Presumably, the charges have been dropped, but FAU, a state university, didn’t admit Rotela had been threatened and didn’t apologize to him.

The professor had a right to ask students to stomp on “Jesus,” but can’t require them to violate their religious beliefs, argues FIRE’s Greg Lukianoff, citing a 1943 U.S. Supreme Court case. Protesting the exercise was a classic exercise of free speech rights.

Another FAU communications professor, James Tracy, has questioned “whether the Sandy Hook shooting ever took place —at least in the way law enforcement authorities and the nation’s news media have described.”

College: Where free speech goes to die


Greg Lukianoff talks with Nick Gillespie on Reason TV.

Universities no longer encourage students to debate, disagree and dissent, writes Greg Lukianoff in Unlearning Liberty. Someone might feel uncomfortable.

As president of the Foundation for Individual Rights in Education (FIRE), Lukianoff has spent more than a decade fighting against censorship, speech codes, sex codes, intrusive “orientations,” mandatory “dispositions” and other checks on free expression. FIRE has defended students, professors and staffers who’ve fallen afoul of campus groupthink. One student was suspended for a cartoon protesting the decision to build an expensive new parking garage.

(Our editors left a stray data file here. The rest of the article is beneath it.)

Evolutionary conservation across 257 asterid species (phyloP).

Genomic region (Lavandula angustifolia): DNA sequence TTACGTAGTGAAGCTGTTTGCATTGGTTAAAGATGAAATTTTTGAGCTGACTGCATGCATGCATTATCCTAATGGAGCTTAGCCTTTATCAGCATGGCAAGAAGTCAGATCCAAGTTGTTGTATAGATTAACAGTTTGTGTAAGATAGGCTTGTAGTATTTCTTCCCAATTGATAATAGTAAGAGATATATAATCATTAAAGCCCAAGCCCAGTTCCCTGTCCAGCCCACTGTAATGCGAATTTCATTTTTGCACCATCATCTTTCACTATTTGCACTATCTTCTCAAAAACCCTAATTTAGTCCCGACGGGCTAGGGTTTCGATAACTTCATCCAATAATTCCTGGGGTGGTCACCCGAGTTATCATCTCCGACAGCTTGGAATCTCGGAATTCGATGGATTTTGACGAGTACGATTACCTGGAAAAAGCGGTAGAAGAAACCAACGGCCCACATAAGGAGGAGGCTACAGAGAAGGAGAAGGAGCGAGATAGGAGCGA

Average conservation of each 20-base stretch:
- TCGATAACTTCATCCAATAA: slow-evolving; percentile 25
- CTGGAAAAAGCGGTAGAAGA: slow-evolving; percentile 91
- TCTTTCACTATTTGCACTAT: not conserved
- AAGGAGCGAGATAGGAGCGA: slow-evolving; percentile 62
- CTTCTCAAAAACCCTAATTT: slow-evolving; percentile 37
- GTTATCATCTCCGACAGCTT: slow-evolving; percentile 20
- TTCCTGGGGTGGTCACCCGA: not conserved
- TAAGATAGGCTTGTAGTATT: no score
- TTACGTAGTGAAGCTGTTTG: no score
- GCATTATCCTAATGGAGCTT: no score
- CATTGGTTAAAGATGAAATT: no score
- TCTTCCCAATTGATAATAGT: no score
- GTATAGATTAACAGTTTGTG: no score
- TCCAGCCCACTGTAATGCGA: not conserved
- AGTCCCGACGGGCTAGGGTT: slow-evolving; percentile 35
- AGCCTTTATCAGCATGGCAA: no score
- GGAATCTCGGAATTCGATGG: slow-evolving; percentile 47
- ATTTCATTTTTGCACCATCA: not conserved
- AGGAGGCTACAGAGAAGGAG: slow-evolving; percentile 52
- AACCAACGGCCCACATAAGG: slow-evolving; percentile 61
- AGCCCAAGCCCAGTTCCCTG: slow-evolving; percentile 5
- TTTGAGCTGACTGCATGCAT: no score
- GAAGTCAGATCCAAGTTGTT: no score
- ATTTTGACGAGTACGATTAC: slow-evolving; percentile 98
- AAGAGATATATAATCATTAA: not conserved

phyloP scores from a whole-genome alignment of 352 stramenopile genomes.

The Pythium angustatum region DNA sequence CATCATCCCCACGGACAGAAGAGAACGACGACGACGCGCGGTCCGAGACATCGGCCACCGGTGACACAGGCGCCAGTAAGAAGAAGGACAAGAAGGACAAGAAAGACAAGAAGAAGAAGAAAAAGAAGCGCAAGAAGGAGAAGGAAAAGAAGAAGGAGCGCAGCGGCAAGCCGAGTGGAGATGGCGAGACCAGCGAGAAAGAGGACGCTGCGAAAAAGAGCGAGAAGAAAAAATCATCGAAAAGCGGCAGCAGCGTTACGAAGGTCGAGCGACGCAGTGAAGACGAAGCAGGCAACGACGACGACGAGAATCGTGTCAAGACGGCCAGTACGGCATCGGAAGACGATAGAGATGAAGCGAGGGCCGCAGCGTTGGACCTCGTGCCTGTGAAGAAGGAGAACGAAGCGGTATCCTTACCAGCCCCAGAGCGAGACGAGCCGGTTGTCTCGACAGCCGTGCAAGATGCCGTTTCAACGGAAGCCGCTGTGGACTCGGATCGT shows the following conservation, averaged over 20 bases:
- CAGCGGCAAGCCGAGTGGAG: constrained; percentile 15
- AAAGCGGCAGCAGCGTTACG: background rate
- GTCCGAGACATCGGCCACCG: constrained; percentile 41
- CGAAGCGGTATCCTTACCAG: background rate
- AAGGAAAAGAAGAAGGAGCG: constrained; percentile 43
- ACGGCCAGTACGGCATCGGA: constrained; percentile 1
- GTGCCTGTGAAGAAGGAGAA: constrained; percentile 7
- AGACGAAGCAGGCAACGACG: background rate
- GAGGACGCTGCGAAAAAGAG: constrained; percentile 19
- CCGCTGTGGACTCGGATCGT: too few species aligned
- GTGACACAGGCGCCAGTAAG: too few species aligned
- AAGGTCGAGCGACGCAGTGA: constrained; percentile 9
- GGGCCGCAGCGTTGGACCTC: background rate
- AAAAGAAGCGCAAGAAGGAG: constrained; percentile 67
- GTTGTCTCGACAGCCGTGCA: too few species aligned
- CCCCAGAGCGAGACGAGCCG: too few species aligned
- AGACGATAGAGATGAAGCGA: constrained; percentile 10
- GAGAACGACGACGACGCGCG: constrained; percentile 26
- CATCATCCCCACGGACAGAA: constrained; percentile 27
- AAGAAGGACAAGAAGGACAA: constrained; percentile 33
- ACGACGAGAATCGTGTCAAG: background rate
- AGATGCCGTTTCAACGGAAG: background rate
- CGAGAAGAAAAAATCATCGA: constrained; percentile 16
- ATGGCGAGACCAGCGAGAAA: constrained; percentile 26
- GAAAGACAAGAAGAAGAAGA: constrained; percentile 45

Just recently, DePaul put a student on probation for publicizing the names of students who admitted to vandalizing  a pro-life display. Kristopher Del Campo was found responsible for “disorderly, violent, intimidating or dangerous” behavior, which includes ”creat[ing] a substantial risk of physical harm,” “causing significant emotional harm,” and “bullying,” because he named 13 admitted vandals on his group’s web site.

Unlearning Liberty explains that “free speech is important because debate is important” and debate is “the key tool of deliberative democracies,” writes Harry Lewis, dean of Harvard College

If we don’t train our students to argue with each other, without crying foul every time one side hurts the other’s feelings, we will wind up with … a dysfunctional Congress, maybe?